This "Minimalist Hiker" Has Walked 30,000 Miles With Only A Small Backpack
Clint "Lint" Bunting lives his life outdoors. He's traversed the lengths of the Appalachian, Pacific Crest, and Continental Divide trails by foot—three times each. He's coming up on the 30,000-mile mark in his hiking career, and when we first spoke he was heading out the door for a 450-mile hike across Northern California. ("Planning to set a speed record!" he relayed, excitedly.)
And yet his seemingly infinite stamina isn't what Bunting is best known for. In fact, it's what he carries—not how he carries it—that the explorer takes the most pride in.
When Bunting's hiking career kicked off on Wisconsin's Ice Age Trail in 2003, his packing list looked pretty standard: leather boots, plenty of extra clothes, a tent, a sleeping bag, and a huge bag to stow it all away. He soon realized that this assemblage of "essentials" actually left him ill-suited to complete the 1,100-mile trek.
"As I trudged with that heavy burden, all I could think about was how painful it was to hike like this and what I could do to lighten my load," Bunting recalls. "I'd shoulder my huge pack with a heaving lurch and trudge down the trail with aching feet. I thought I needed all that extra junk to be comfortable, not realizing it was actually making me uncomfortable since I had to carry it all day!"
Once he decided it was time for a downsize, his extra clothes were the first to go. Then, Bunting swapped a heavy tent for a tarp, a bulky sleeping bag for a quilt, and clunky boots for trail-running sneakers. After years of trial-and-error hikes to distinguish the essentials from the nonessentials, he's whittled his backpack down to 8 pounds—worlds away from the 30-or-so-pound packs more typical for long distances. Simplifying his gear has allowed him to cover more miles in less pain.
"I bring everything I need to stay warm, safe, and dry—but not much else," he says. "When I go to the woods, I'm there to walk and explore, not sit in camp, and I want to be comfortable while walking, not lounging around. Stripping my gear down to the bare essentials allows me to travel free and light through the mountains."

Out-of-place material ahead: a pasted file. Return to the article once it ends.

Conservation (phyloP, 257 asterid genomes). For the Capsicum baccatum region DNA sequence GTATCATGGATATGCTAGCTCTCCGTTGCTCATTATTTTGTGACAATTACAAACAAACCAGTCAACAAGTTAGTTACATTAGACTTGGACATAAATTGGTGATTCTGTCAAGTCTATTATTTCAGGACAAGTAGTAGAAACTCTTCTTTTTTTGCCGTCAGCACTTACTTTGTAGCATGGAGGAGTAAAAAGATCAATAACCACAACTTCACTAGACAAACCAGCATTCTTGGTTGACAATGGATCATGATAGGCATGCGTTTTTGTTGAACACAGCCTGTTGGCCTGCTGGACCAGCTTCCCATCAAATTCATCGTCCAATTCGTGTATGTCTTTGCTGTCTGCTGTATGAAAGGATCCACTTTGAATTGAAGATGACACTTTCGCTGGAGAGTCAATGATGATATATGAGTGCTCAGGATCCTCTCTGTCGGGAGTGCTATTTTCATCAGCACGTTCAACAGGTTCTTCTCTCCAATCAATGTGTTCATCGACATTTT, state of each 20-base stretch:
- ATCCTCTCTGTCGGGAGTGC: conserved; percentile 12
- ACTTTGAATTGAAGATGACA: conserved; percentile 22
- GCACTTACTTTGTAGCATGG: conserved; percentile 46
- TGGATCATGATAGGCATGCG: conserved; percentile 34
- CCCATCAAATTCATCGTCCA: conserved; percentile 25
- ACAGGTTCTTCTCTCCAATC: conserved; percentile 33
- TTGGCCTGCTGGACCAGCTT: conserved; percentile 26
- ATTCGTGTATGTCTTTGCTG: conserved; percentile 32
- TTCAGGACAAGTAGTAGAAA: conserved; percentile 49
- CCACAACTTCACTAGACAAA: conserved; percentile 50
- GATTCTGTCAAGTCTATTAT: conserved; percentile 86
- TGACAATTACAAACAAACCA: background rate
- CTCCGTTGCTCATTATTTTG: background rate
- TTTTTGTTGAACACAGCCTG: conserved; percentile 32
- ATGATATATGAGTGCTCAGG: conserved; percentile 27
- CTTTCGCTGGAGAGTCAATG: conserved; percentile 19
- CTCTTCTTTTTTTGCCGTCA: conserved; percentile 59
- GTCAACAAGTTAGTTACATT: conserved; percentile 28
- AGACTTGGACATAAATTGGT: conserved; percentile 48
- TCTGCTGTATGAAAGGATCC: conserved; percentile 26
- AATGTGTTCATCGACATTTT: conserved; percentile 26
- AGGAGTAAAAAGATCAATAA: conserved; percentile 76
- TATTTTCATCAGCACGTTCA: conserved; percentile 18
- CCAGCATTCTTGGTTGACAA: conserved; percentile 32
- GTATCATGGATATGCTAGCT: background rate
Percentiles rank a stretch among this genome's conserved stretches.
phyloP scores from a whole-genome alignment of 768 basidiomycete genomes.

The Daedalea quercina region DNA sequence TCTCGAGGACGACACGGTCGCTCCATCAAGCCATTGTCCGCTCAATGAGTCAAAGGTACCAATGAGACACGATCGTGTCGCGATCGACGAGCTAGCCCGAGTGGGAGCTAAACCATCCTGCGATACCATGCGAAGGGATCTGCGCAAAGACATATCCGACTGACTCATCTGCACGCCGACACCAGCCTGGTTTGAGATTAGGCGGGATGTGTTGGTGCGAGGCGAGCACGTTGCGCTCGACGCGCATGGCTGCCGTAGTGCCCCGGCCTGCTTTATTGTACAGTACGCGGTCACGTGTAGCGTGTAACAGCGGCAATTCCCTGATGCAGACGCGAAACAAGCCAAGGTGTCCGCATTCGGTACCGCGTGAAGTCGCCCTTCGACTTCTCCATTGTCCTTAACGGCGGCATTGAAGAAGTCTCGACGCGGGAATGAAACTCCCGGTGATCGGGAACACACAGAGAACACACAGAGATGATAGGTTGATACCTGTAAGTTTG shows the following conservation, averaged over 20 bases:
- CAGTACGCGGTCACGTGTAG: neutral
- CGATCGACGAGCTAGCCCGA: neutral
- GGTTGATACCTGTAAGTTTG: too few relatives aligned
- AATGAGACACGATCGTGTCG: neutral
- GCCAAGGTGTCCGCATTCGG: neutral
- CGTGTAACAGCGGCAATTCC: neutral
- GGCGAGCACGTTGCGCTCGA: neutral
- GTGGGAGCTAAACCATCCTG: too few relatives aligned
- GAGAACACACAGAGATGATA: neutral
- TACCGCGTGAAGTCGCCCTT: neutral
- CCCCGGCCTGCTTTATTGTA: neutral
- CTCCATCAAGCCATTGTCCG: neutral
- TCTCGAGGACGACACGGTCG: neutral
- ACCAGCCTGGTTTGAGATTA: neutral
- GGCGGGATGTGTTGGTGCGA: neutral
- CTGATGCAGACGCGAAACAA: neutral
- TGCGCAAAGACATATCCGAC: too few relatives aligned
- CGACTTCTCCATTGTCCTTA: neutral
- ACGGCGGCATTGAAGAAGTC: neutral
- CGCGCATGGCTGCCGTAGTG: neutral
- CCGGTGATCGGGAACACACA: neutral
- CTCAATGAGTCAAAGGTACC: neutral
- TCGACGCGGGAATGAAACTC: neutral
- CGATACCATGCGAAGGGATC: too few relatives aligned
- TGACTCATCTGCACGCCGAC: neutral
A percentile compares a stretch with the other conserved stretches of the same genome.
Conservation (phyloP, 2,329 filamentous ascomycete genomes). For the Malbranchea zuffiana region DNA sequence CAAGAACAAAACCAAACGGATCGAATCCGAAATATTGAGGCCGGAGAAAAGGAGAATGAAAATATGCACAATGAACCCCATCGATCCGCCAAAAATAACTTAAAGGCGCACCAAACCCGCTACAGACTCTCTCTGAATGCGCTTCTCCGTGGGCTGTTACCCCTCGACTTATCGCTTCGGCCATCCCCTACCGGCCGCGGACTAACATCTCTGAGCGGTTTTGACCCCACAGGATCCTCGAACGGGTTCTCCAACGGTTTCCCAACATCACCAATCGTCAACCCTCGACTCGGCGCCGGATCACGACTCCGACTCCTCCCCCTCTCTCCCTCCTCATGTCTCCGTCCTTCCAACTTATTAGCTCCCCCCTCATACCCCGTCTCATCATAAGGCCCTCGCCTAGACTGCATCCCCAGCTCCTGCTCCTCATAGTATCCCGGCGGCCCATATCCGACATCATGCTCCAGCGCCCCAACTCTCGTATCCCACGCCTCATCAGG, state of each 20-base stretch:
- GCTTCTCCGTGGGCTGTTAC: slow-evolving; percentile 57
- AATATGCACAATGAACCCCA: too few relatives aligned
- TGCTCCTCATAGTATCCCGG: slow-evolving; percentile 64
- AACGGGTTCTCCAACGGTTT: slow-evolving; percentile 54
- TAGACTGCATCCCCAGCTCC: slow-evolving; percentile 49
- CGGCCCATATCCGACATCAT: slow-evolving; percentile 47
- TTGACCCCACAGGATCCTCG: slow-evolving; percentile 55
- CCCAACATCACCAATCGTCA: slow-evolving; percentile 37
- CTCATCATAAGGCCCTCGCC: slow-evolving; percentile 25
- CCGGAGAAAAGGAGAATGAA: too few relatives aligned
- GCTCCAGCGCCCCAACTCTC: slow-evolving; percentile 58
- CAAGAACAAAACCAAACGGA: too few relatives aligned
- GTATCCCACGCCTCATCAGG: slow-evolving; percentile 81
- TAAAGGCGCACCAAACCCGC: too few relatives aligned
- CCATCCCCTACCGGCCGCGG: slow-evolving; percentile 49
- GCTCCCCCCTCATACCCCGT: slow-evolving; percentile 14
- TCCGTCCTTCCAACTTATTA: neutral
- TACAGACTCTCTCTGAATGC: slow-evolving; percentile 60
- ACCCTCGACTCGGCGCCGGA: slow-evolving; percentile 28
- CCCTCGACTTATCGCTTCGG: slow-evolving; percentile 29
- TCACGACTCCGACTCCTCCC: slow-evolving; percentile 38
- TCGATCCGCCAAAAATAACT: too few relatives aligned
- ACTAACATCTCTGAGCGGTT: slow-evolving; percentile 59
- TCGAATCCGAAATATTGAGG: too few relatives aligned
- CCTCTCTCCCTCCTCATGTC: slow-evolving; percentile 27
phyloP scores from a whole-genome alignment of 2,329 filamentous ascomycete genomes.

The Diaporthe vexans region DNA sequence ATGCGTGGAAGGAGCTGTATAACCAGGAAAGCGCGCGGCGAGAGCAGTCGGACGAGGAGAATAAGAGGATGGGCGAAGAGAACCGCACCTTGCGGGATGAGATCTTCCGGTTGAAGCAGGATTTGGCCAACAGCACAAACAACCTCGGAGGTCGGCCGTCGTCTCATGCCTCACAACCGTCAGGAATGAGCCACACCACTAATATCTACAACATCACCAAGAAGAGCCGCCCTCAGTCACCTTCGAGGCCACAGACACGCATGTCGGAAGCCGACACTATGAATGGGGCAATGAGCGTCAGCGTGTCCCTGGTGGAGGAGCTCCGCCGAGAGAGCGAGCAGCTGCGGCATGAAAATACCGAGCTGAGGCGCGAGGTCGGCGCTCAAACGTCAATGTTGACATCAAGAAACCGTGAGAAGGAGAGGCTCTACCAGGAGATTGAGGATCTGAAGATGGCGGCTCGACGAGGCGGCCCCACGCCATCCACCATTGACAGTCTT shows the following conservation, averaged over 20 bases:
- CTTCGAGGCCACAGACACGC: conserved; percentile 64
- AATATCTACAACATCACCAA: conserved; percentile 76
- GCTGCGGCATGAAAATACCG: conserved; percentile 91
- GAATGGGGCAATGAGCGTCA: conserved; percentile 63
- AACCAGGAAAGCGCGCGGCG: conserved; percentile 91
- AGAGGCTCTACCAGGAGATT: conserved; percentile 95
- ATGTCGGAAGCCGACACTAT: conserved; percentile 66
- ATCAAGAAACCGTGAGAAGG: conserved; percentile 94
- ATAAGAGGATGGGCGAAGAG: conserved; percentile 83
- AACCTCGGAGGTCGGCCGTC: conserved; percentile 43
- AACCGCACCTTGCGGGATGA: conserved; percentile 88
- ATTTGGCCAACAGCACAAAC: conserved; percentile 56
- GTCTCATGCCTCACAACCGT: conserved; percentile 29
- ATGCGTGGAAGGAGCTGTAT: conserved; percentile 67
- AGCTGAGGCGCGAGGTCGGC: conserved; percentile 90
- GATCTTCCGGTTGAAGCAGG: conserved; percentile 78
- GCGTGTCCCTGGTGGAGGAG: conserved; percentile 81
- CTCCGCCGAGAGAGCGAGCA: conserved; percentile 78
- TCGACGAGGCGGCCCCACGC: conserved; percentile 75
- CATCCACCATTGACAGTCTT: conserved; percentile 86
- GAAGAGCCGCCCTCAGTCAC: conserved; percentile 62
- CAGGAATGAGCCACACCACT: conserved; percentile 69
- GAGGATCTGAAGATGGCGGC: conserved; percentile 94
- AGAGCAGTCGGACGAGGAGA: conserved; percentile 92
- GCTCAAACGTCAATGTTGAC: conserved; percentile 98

By parting with the nonessentials, he's picked up some life lessons. "You learn a lot about your personal limits, which is invaluable data to have. It boils down to learning what you are comfortable with as an individual through real-life experiences outside." While Bunting's ultralight pack leaves him wanting for the comforts of home, he sees that as a good thing. "Our culture no longer seems to appreciate feats of endurance or challenge by the individual. We turn a dial to adjust temperatures in our homes, flush toilets with drinking water, and never experience real hunger or discomfort at all. Instead of pushing physical boundaries, we push buttons on the television. By heading off into the mountains for months at a time with only the bare essentials, I am testing myself and strengthening all aspects of my being."
His advice for any hard-core hikers looking to lighten their load? Lay out all your gear before you start packing, and be honest with yourself about how useful each piece really is. When in doubt, start by getting rid of a few pairs of extra clothing. After all, you're going to get dirty no matter what.
Even for those of us who aren't planning a triple-digit-mile-hike anytime soon, there's a poignant take-away from Bunting's story: We could all probably traverse life a little easier if we had less on our shoulders.
Looking to simplify your own bag, even if you're not carrying it across entire states? Check out this complete guide to breezy minimalist packing.